In both types of platforms, coordination problems result from the fact that platforms must ensure that core software and application developers have the right incentives to cooperate and adapt together to evolving needs. In centralized platforms, the decision to change is made by the architect, who ignores the private costs of the developers and, as a result, tends to introduce too much change. In a decentralized platform the opposite happens: individual application developers (and other platform members) have some veto power through their freedom to update. They must therefore agree to any change. This poses a problem for changes that are not win-win, that is, any change which is good for the whole network but causes losses to some players. Decentralized platforms will find this type of change hard to implement.
In Section 2 we study the key contracting difficulties in centralized platforms and their relational solutions. The network architect can unilaterally make the adaptation decisions of the platform. It may require excessive investments from partners and too frequent adaptation, since it does not fully internalize the costs of such decisions. However, a network architect with sufficient relational capital can use it to safeguard a governance structure that protects participants in the platform against its own hold up and thus provide them with adequate incentives to invest. To illuminate these problems, we briefly describe the governance of the Apple and Google platforms and their ability to protect developers from hold up and adequately respond to change.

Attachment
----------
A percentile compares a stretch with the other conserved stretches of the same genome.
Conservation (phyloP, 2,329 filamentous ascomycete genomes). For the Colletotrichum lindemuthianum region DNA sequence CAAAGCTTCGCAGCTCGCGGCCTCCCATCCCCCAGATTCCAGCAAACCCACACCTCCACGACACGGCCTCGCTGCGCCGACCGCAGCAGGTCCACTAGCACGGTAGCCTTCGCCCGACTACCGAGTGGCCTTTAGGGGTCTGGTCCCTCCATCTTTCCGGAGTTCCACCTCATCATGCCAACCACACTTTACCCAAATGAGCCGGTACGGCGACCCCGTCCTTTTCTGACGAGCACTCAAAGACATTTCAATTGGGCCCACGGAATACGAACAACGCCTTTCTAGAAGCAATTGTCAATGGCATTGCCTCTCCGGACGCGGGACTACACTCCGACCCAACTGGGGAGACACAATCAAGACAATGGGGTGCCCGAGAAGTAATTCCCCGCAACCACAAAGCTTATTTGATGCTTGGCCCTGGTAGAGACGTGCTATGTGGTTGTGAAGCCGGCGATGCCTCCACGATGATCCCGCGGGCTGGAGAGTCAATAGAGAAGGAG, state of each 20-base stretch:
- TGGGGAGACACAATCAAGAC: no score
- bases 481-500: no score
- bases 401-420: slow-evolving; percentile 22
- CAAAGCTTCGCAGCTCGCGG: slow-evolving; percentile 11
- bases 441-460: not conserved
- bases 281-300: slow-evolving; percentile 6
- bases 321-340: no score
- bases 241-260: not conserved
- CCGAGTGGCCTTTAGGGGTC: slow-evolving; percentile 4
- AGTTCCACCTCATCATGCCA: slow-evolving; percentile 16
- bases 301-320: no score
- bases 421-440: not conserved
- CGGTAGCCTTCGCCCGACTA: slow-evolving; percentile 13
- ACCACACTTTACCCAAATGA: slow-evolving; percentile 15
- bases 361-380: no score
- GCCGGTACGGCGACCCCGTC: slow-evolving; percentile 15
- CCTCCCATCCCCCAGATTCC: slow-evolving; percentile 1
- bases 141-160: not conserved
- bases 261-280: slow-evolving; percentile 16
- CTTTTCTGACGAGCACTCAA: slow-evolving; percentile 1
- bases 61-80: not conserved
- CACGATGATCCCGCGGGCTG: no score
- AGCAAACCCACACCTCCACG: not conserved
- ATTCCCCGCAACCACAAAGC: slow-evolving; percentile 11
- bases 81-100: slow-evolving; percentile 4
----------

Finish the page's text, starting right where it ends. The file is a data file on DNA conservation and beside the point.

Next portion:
In Section 3 we consider blockchain-based platforms. In a decentralized setting, each member of the network (individual developers, final users and other partners, such as blockchain miners) can refuse to change, which protects her from hold up. However, incentives to adapt in a coordinated manner are limited. There may exist multiple equilibria, as in the traditional network externality literature (e.g., Katz and Shapiro, 1985, 1986; Farrell and Saloner, 1985). Absent explicit monetary incentives or other governance solutions, the system is likely to yield too little adaptation or generate inefficient “splits” (where only part of the network adopts a particular protocol change). However, unlike in standards “wars”, where two standards battle in a winner-take-all confrontation, platforms can implement governance rules to handle the trade-off between hold-up and coordination as efficiently as possible.